Tuesday, July 23, 2019
Lucy Maud Montgomery (1874 – 1942), published as L. M. Montgomery, was a Canadian author
Good afternoon, Nora May. I'm real glad to see you. I've been watching you coming down the hill and I hoping you'd turn in at our gate. Going to visit with me this afternoon? That's good. I'm feeling so happy and delighted and I've been hankering for someone to tell it all to.
Tell you about it? Well, I guess I might as well. It ain't any breach of confidence.
You didn't know Anne Douglas? She taught school here three years ago, afore your folks moved over from Talcott. She belonged up Montrose way and she was only eighteen when she came here to teach. She boarded with us and her and me were the greatest chums. She was just a sweet girl.
She was the prettiest teacher we ever had, and that's saying a good deal, for Springdale has always been noted for getting good-looking schoolmarms, just as Miller's Road is noted for its humly ones.
Anne had yards of brown wavy hair and big, dark blue eyes. Her face was kind o' pale, but when she smiled you would have to smile too, if you'd been chief mourner at your own funeral. She was a well-spring of joy in the house, and we all loved her.
Gilbert Martin began to drive her the very first week she was here. Gilbert is my sister Julia's son, and a fine young fellow he is. It ain't good manners to brag of your own relations, but I'm always forgetting and doing it. Gil was a great pet of mine. He was so bright and nice-mannered everybody liked him. Him and Anne were a fine-looking couple, Nora May. Not but what they had their shortcomings. Anne's nose was a mite too long and Gil had a crooked mouth. Besides, they was both pretty proud and sperrited and high-strung.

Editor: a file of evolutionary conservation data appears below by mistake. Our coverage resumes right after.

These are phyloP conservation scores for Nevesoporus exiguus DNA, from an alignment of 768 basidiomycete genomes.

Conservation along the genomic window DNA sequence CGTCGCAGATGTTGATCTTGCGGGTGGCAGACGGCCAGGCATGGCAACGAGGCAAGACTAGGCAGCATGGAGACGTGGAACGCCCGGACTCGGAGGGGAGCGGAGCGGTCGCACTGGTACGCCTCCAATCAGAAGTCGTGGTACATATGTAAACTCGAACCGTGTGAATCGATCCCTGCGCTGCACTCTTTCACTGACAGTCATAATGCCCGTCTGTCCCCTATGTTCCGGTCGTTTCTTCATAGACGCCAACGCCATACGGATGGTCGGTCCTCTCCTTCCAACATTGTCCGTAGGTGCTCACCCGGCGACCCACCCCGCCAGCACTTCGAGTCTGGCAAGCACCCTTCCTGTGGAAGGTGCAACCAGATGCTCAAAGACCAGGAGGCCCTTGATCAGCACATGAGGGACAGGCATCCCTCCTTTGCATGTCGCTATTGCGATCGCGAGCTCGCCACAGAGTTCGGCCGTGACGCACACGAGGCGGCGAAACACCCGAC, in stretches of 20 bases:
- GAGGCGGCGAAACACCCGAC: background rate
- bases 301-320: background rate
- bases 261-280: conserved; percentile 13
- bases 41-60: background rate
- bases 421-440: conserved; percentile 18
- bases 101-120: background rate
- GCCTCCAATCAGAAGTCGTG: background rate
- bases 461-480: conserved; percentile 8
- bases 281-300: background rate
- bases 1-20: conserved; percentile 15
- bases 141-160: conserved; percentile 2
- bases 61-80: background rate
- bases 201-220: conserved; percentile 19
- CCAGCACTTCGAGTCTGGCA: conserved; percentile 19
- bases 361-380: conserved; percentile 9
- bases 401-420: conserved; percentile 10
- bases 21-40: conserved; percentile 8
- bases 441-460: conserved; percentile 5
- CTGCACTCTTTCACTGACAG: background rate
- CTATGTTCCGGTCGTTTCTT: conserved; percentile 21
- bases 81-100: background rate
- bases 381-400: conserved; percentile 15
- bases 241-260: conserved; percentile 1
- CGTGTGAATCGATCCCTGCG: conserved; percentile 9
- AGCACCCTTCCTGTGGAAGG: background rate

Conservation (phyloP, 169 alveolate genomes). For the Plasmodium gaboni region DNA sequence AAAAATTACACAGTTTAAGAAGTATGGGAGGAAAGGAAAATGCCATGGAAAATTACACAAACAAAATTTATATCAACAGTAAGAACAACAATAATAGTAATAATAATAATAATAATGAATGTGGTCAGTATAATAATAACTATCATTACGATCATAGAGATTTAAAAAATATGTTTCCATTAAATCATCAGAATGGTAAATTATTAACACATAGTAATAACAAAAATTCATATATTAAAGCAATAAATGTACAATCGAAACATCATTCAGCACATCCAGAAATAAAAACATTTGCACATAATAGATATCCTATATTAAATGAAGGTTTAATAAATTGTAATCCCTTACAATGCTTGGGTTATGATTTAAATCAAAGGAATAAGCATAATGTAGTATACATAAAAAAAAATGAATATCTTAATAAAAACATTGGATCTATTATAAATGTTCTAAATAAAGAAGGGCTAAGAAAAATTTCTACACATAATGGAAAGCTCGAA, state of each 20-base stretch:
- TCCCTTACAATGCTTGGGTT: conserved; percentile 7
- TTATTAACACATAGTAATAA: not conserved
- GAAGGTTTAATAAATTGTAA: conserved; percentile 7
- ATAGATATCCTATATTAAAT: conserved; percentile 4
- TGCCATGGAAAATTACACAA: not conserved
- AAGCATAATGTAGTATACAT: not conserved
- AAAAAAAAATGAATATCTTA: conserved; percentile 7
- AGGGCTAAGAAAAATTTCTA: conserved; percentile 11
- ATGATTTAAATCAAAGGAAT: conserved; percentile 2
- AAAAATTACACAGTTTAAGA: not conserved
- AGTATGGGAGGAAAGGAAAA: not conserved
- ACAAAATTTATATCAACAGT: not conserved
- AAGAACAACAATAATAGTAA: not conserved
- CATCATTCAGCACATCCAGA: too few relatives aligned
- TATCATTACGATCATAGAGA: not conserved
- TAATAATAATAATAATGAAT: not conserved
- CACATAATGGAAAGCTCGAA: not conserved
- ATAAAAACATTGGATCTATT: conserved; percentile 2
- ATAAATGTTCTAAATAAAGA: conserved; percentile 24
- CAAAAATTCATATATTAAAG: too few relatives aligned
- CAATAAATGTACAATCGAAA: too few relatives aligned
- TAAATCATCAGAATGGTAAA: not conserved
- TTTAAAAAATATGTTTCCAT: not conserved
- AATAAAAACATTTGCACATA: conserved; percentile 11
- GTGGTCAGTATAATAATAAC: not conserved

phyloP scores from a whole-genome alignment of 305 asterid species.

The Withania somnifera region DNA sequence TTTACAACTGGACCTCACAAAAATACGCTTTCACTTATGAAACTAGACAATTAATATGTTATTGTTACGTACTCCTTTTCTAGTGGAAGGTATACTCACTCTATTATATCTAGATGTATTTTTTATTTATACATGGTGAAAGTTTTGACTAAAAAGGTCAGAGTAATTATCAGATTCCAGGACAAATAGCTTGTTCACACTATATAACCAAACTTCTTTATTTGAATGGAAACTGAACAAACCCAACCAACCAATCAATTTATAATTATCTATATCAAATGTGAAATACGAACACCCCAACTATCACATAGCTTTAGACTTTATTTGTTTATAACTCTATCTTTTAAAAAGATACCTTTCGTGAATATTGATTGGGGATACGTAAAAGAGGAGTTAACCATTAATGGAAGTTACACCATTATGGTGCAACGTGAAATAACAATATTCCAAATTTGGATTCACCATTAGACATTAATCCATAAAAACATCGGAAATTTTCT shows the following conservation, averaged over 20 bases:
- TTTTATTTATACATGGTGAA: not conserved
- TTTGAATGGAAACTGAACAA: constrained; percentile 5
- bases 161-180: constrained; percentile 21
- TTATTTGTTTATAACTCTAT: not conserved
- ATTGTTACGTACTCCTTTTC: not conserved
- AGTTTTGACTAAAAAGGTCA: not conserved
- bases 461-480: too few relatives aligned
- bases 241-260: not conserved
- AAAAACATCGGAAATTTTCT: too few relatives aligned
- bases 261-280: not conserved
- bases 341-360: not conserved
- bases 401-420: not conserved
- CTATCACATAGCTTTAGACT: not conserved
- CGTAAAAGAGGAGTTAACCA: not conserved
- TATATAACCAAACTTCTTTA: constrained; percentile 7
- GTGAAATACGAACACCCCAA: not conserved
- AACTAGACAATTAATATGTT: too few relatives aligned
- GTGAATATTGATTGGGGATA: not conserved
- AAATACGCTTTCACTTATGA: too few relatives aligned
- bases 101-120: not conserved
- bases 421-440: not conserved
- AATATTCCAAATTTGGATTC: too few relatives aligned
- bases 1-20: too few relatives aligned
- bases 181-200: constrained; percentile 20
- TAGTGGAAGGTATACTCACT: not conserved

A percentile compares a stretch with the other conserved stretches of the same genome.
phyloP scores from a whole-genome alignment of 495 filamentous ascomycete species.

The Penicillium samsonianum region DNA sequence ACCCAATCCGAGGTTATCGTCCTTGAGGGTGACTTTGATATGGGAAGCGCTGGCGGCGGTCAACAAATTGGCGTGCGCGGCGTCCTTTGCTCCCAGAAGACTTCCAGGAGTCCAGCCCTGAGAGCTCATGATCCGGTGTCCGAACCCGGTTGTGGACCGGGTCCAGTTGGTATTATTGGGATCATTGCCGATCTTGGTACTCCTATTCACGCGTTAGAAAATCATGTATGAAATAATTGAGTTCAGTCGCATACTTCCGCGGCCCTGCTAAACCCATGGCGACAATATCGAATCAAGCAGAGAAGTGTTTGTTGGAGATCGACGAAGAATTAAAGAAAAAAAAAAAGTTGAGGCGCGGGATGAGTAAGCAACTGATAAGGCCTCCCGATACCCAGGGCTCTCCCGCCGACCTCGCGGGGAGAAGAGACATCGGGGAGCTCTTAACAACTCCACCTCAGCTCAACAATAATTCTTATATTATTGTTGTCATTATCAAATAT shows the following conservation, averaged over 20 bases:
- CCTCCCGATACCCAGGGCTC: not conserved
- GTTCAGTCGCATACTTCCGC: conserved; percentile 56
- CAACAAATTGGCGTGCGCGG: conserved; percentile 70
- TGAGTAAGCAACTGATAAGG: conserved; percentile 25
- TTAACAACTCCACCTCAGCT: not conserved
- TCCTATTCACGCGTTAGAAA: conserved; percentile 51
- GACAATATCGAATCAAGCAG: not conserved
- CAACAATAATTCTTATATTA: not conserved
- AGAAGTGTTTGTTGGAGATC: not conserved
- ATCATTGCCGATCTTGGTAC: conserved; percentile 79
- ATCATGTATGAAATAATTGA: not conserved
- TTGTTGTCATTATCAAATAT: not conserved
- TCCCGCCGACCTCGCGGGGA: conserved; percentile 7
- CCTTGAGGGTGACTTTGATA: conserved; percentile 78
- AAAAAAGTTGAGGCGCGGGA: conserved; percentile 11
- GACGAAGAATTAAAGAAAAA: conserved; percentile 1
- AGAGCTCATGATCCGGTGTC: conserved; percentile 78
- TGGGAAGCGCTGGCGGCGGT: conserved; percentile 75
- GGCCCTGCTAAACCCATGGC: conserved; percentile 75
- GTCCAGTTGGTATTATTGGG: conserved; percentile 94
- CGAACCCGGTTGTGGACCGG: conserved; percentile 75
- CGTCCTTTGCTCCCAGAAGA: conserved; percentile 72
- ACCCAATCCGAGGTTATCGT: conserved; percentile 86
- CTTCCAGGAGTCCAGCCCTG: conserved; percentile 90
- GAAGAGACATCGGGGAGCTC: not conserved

But they thought an awful lot of each other. It made me feel young again to see 'em. Anne wasn't a mossel vain, but nights she expected Gil she'd prink for hours afore her glass, fixing her hair this way and that, and trying on all her good clothes to see which become her most. I used to love her for it. And I used to love to see the way Gil's face would light up when she came into a room or place where he was. Amanda Perkins, she says to me once, "Anne Douglas and Gil Martin are most terrible struck on each other." And she said it in a tone that indicated that it was a dreadful disgraceful and unbecoming state of affairs. Amanda had a disappointment once and it soured her. I immediately responded, "Yes, they are most terrible struck on each other," and I said it in a tone that indicated I thought it a most beautiful and lovely thing that they should be so.